1. So we’re going to ignore for now all of the nifty “towed howitzer replacements” like CAESAR. Those are super simple though, and ought to be mounted to a common truck. 
  2. Joint Ballistic Memorandum of Understanding, an agreement to standardize ammunition and propellant charges for the Next Generation of NATO artillery. 

On 40mm Grenade Launchers

The evolution of western 40mm grenade launchers is a bit of a back-and-forth affair. Initially, we had the M79, which is a single barrel, break-action weapon with its own wooden stock. Sort of an old shotgun given a huge dose of steroids. It was proven super effective in Vietnam, launching a very reasonable amount of high explosives with a minimum of setup. Of course there were drawbacks, especially due to the low rate of fire and limited amount of rounds that could be carried.

The first approach to fix this was called the “China Lake Grenade Launcher.” Taking yet more cues from shotguns, this was a pump-action grenade launcher, with a three-shot magazine for the fat 40mm rounds. Where the M79 weighed about 6 lbs empty and 6.5 lbs loaded, the China Lake launcher weighed 8.2 lbs empty and about 10.2 lbs loaded. Usage was mostly confined to Navy SEALs, who were generally fond of the weapon. The US Army was focused on its SPIW program, which would end up going nowhere. Unfortunately, that meant that the sensible China Lake launcher also went nowhere.

The other approach was the cheap and cheerful M203, an underbarrel launcher that attached to the rifleman’s M16. It’s much lighter at 3 lbs, but has a shorter effective range and makes the rifle a bit awkward to use. Also, the sights aren’t integral with the M203, which leads to more opportunities to lose or screw up a zero. Some standalone launchers were made starting in the 90s, but they never achieved much in the way of widespread use. The original M203 attaches to an M16A1 or M4 by means of a pair of barrel brackets. Some newer variations can be attached to picatinny rails instead.

Replacements to the M203 have been concerned with fixing some of its less than desirable traits, chief among them the inability to use longer ammunition. The US Army’s replacement for the M203, the HK M3201 does this by means of a side-opening action. It also has an integrated grip to facilitate standalone usage, and has integral sights. These don’t have to be rezeroed if the launcher is moved between rifles or attached to the stock kit. However, the M320 is a bit heavier than the M203. The integrated pistol grip and included vertical folding foregrip seem to indicate that the M320 is optimized for standalone use.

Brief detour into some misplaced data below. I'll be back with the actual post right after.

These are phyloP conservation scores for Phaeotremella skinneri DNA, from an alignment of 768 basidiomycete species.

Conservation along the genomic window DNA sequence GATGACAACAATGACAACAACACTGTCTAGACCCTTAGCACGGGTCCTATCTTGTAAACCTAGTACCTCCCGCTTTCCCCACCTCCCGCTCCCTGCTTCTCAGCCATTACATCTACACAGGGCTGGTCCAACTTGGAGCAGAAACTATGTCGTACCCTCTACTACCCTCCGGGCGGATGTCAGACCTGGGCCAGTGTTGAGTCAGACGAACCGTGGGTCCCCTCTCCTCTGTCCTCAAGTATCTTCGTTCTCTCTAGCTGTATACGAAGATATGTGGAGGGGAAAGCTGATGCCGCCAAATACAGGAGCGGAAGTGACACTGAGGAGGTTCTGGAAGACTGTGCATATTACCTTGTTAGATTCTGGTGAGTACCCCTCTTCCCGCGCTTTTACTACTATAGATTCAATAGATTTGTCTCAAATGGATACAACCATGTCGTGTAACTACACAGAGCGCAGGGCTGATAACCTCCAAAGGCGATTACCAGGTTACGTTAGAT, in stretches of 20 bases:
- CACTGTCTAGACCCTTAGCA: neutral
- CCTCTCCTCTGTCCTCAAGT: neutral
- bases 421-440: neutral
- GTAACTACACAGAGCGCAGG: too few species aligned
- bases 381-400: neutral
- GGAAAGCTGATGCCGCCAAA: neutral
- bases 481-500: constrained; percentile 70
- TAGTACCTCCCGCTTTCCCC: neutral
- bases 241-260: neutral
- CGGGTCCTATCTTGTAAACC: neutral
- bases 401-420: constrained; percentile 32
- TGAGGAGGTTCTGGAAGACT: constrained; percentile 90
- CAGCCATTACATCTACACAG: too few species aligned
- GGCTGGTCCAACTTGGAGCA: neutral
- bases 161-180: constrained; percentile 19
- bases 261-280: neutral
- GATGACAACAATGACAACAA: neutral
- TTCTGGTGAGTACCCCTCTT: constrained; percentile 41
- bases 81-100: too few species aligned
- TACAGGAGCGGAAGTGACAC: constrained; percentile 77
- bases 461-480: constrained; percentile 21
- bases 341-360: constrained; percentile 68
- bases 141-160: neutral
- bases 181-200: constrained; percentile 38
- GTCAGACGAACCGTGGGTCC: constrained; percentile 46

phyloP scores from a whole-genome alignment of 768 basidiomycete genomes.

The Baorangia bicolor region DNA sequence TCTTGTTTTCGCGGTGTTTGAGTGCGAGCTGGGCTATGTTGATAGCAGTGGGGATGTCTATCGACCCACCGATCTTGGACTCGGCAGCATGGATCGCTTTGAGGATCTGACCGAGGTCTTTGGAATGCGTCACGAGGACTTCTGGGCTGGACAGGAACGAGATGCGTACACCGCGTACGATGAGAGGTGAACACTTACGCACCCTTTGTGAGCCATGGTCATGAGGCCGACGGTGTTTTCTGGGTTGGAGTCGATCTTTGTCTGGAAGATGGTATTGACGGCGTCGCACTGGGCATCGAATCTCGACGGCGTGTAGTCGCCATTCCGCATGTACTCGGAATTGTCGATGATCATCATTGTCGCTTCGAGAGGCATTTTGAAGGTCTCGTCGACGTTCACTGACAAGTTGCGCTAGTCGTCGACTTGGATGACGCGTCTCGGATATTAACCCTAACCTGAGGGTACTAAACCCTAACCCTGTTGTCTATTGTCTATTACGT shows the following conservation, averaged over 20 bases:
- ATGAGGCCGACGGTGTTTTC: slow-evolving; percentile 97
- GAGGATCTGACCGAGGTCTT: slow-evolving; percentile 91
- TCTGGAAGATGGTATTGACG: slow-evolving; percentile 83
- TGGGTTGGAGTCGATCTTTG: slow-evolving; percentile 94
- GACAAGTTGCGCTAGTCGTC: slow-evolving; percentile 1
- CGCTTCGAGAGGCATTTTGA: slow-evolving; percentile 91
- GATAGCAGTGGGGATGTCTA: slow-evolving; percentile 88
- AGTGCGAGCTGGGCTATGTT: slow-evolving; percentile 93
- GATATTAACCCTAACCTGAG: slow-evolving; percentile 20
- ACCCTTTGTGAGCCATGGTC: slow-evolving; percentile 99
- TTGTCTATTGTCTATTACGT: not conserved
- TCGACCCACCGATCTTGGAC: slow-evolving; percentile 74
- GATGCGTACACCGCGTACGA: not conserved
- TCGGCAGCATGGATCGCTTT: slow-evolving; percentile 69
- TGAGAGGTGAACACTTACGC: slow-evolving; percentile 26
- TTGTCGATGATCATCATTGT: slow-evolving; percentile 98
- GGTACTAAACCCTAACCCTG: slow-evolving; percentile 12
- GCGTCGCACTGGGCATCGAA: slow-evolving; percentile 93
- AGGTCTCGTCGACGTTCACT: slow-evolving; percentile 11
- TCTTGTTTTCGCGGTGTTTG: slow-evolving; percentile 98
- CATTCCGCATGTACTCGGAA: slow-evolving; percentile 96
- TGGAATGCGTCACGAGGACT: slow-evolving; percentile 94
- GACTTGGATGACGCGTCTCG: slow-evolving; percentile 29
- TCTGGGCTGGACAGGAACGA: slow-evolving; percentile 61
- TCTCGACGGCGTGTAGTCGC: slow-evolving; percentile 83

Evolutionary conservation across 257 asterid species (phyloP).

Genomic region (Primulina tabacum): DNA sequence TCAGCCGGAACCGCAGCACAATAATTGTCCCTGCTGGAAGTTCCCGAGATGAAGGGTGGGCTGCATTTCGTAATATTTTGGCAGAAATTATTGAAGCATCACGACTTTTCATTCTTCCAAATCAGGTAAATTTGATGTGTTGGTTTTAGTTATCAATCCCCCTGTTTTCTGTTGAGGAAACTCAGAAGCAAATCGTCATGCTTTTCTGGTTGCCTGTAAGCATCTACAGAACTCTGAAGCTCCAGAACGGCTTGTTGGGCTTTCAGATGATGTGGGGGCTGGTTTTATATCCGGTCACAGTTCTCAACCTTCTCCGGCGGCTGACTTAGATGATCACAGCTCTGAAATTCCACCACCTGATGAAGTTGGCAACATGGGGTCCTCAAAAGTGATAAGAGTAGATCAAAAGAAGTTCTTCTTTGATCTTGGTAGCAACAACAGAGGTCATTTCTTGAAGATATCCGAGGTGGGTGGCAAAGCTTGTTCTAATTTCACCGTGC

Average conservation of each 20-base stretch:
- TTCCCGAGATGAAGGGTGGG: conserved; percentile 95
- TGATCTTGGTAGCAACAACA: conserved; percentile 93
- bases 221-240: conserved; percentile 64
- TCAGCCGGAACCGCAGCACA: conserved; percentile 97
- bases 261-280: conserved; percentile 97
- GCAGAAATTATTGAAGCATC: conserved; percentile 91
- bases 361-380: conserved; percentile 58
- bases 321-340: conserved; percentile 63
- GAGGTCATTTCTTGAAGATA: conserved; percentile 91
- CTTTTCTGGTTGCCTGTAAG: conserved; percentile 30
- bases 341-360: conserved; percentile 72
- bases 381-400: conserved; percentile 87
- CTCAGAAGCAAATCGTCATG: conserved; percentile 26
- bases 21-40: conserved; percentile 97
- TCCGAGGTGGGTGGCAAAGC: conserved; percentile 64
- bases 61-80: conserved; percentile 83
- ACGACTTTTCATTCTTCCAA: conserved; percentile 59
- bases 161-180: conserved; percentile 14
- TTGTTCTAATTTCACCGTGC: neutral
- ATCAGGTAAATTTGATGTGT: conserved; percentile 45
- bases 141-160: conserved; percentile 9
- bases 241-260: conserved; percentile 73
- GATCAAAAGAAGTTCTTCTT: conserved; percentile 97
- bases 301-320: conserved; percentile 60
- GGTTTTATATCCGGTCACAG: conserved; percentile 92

The big competitor to the M320 is FN’s EGLM, which had an extension to move the trigger down where it could be fired from the rifle’s regular grip using the middle finger of the rifleman. Extensions are available for both 5.56 magazines and 7.62 NATO magazines. The EGLM can also accommodate longer rounds, but does not have integral sights. Also, like the M320, it has a double action trigger. This is marketed as giving second strike capability, but I really don’t think that’s all that important given that you aren’t using super old grenades.

So let’s get to picking. There are a bunch of other grenade launchers out there that are marketed in packages to go with various other service rifles, but that’s not a big deal to us M4 users in Borgundy. And when I go looking for fancy rounds that you can’t fit in an M203, I mostly get a bunch of “less-than-lethal” options2. Great if you’re the LAPD, but I don’t really see the utility for standard issue to the infantry. The other thing that you can load in the EGLM and the M320 is the Pike missile, which is a pretty cool laser guided mini missile with about 2,000 m of range. However, that’s quite a bit of reach for the regular grenadier in the rifle squad, given that the standard 40mm round has an effective range of about 400 m. Again, it seems kind of a niche weapon. Great for special forces. I’ve also mentioned that I’m not buying the second strike argument as anything anywhere close to necessary. The M79 and M203 don’t have that, and soldiers have been using those effectively in combat since the 1960s. And at the end of the day, the venerable M203, even with the picatinny rail adapter, is going to be way cheaper than the competition.